Apr 13, 2014; San Diego, CA, USA; Detroit Tigers starting pitcher Max Scherzer (37) throws during the first inning against the San Diego Padres at Petco Park. Mandatory Credit: Christopher Hanewinckel-USA TODAY Sports

Arizona Diamondbacks continue to give pitchers away

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Since the 2009 season, the Arizona Diamondbacks have been giving away their best young pitchers for next to nothing. In fact, they’ve traded away at least one starting pitcher every since since and most of them are providing value today that the Diamondbacks are in severe need of in their rotation. I’ve compiled six good examples of the team dealing away potentially valuable starters with questionable returns.

December 8, 2009

Parted with: Max Scherzer, Daniel Schlereth

Received: Ian Kennedy, Edwin Jackson

This year: Fresh off his winning the Cy Young Award last season, Scherzer is currently leading the American League in strikeouts and sports a tidy 2.59 ERA. His 6 wins are tied for third most in the AL and he’ll likely earn a compensatory draft pick for the Detroit Tigers following the season (presuming he ends up signing elsewhere as a free agent). Kennedy currently plays for the San Diego Padres and Jackson is with the Chicago Cubs. Nobody that Arizona received for either player is on their current 25-man roster.

July 30, 2010

Parted with: Jackson

Received: David Holmberg, Daniel Hudson

This year: After having a rough 2013 season, Jackson has rebounded a bit for the Cubs with a sub-4.00 ERA thus far. He’s given up only two home runs on the season and has struck out nearly a batter per inning in a solid, if unspectacular, start to 2014. Holmberg was a throw-in on the Heath Bell salary dump trade this past winter, netting the D’backs Justin Choate (who’s in the minor leagues) and Todd Glaesmann, a career minor leaguer who retired before the season even started. Hudson, meanwhile, is recovering from his second Tommy John surgery and hasn’t pitched in a game since the 2012 season. The Diamondbacks are holding out hope that he could be used in the bullpen upon his potential return later this season.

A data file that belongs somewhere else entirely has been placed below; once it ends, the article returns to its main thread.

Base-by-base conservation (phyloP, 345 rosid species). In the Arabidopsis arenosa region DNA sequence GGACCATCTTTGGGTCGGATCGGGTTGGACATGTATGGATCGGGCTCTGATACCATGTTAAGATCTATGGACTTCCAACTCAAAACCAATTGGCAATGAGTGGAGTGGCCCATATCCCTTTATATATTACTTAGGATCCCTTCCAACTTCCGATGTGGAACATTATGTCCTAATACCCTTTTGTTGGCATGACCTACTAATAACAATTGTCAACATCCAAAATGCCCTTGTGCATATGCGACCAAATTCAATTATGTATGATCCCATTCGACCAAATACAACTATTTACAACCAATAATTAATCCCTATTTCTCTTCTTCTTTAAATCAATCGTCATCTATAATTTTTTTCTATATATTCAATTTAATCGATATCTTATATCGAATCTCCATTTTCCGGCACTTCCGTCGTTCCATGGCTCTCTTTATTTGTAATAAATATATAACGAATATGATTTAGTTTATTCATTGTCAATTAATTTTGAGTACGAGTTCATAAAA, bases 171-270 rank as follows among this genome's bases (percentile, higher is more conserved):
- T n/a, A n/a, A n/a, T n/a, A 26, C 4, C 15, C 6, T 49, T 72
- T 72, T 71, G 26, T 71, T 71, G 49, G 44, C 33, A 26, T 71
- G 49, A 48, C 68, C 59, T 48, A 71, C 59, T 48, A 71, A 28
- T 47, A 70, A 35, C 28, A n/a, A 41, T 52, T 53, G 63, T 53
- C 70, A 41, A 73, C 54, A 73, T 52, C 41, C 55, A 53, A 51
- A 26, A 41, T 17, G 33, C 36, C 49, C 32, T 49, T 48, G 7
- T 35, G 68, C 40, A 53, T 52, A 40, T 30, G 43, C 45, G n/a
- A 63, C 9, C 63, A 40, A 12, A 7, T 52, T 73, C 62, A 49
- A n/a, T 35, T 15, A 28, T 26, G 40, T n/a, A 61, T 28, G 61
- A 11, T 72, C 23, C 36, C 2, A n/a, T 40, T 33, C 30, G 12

December 9, 2011

Parted with: Jarrod Parker, Ryan Cook

Received: Trevor Cahill, Craig Breslow

This year: Since we’re focused on starting pitching we won’t delve too deep into Cook, but it’s worth noting that he’s developed into an All Star caliber reliever for the Oakland A’s. Parker had a solid season a year ago, but underwent Tommy John surgery during spring training and will miss the remainder of the 2014 season. Breslow was eventually traded for Scott Podsednik (who’s been out of the Major Leagues since 2012) and Matt Albers, who later became a throw-in to the Trevor Bauer trade and signed with the Houston Astros as a minor leaguer this past offseason. Cahill currently sports a 5.77 ERA, has been moved to the bullpen, and has been worth roughly 0.5 wins BELOW replacement level so far in 2014. Even with Parker missing the entire year, the D’backs are receiving less value from this trade than the A’s this season.

December 11, 2012

Parted with: Bauer, Albers, Bryan Shaw

Received: Didi Gregorius, Tony Sipp, Lars Anderson